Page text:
The many scientists pushing for ARPA-H’s independence argue the NIH’s risk-averse culture could prevent it from achieving the same type of breakthroughs that its peer agencies are famous for.
“We’re looking at the long game here,” said Michael Stebbins, a geneticist and former Obama administration science official who co-authored the original white paper outlining the concept of an ARPA-like agency for health care. “And the long game is that we need this agency to function like DARPA, not like the NIH.”
Stebbins is far from the only prominent researcher who has forcefully weighed in on where ARPA-H should be located. His co-author Geoffrey Ling, a former Army doctor who once led DARPA’s biotechnology office, has also railed against the prospect of housing it at NIH.
Others in their camp include former DARPA director Arati Prabhakar and former Trump administration health official Brett Giroir, who warned at a congressional hearing last month that housing the new agency within NIH would be a “fatal mistake.”
Yamamoto, the UCSF vice chancellor, even argued that doing so would threaten the Biden administration’s ability to recruit a qualified ARPA-H director.
“If we told them, ‘Oh, by the way, you’re reporting to the NIH director,’ I just don’t think we’ll be able to find somebody who has the vision and the drive to set out this thing and manage it in the way it needs to be managed,” he said.
Indeed, while numerous scientists affiliated with the federal government’s various ARPA agencies — the acronym stands for advanced research projects authority — have publicly advocated for ARPA-H to be independent, none has argued for it to exist as a unit of the NIH.
The agencies, many argue, usually function in a fundamentally different way: NIH awards grants, while ARPA agencies award contracts. NIH doesn’t set accountability benchmarks for its researchers’ projects, while ARPA agencies set strict mileposts and don’t hesitate to pull the plug on projects that aren’t moving forward. And while some NIH institute directors have served for decades, ARPA agencies’ program managers typically serve time-limited terms.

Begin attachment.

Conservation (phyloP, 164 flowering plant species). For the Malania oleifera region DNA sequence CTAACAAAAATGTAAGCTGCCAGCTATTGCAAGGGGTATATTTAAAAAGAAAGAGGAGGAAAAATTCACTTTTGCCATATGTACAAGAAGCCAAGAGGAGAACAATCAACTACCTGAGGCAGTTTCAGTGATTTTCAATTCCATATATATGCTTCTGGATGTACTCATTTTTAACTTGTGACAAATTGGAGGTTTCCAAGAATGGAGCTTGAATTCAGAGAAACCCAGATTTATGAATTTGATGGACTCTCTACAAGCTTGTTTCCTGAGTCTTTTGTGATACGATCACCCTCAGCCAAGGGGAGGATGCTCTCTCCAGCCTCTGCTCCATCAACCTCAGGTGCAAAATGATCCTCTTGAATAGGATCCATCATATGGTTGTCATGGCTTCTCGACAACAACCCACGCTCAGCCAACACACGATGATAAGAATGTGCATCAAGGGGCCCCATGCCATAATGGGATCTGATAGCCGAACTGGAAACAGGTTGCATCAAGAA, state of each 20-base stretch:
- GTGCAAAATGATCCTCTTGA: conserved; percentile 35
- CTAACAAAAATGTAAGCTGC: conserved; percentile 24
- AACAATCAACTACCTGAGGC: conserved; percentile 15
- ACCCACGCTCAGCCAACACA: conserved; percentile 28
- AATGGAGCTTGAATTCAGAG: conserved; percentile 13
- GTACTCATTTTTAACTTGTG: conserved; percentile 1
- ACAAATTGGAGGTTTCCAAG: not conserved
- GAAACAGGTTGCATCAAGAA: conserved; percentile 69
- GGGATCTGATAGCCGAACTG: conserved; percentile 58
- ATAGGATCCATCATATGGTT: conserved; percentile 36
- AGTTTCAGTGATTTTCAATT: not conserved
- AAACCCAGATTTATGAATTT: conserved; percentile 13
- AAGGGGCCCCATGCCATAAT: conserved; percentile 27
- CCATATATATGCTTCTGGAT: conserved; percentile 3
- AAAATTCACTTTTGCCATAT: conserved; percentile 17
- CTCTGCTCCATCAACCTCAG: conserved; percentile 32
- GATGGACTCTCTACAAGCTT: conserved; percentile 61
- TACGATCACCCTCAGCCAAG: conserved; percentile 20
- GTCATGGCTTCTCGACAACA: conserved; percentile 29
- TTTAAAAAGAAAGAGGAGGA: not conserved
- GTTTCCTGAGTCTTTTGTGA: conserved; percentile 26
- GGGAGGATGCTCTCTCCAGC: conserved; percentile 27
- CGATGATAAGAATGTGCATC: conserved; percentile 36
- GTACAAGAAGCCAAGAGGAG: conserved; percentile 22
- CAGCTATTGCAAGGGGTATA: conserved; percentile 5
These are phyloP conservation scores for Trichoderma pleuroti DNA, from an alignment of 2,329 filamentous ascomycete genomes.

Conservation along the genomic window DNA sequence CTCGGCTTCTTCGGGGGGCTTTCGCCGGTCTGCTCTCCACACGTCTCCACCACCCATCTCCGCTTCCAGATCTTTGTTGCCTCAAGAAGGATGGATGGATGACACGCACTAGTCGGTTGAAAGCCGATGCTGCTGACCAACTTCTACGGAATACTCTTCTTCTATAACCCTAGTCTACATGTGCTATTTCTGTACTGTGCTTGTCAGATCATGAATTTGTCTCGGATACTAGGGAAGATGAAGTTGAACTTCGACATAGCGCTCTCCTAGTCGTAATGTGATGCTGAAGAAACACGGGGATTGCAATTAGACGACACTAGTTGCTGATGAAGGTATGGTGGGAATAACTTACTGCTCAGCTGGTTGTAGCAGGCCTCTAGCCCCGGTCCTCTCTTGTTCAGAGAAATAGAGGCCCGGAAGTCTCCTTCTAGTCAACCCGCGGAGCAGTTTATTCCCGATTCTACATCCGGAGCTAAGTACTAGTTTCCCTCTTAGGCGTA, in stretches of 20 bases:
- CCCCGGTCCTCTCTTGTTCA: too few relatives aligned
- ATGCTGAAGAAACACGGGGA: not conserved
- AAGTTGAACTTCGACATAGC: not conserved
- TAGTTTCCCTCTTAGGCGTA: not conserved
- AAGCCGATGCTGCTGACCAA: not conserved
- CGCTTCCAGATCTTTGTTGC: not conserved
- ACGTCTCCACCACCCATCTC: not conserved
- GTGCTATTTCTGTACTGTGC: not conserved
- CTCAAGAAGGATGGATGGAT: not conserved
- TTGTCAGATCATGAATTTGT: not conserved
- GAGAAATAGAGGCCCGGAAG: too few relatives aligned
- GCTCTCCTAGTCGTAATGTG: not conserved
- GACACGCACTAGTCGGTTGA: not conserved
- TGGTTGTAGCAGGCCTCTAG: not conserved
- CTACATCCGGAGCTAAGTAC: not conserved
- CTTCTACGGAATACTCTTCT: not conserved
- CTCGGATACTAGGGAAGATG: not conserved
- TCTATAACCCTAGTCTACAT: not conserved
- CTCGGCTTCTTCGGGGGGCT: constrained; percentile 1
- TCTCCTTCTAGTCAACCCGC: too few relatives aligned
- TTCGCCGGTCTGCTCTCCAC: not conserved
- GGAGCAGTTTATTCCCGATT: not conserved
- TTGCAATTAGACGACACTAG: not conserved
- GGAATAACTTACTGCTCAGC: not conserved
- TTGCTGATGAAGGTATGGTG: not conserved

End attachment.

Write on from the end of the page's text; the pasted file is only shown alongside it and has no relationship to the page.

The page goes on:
Some leading science policy advocates, however, have argued the opposite:
“We all respect and acknowledge that [NIH’s] culture is different,” said Ellen Sigal, the founder and chairperson of the D.C. advocacy group Friends of Cancer Research. “It’s going to be hard to take decades of that culture and change it — but we believe with the commitment of all in our community, it’s possible.”
Others, too, have argued that time is of the essence, and that attempting to stand up a brand-new agency, instead of simply adding a unit to NIH, could cause costly delays.
“NIH is the worst possible place to put ARPA-H except for everywhere else in the government,” said Sudip Parikh, the CEO of the American Association for the Advancement of Science. “HHS doesn’t have the infrastructure to immediately start hiring. It doesn’t have the infrastructure to immediately start doing contracts.”
He continued: “You need that infrastructure — otherwise it’s going to take us a year and a half, two years, just to get the first contract out the door.”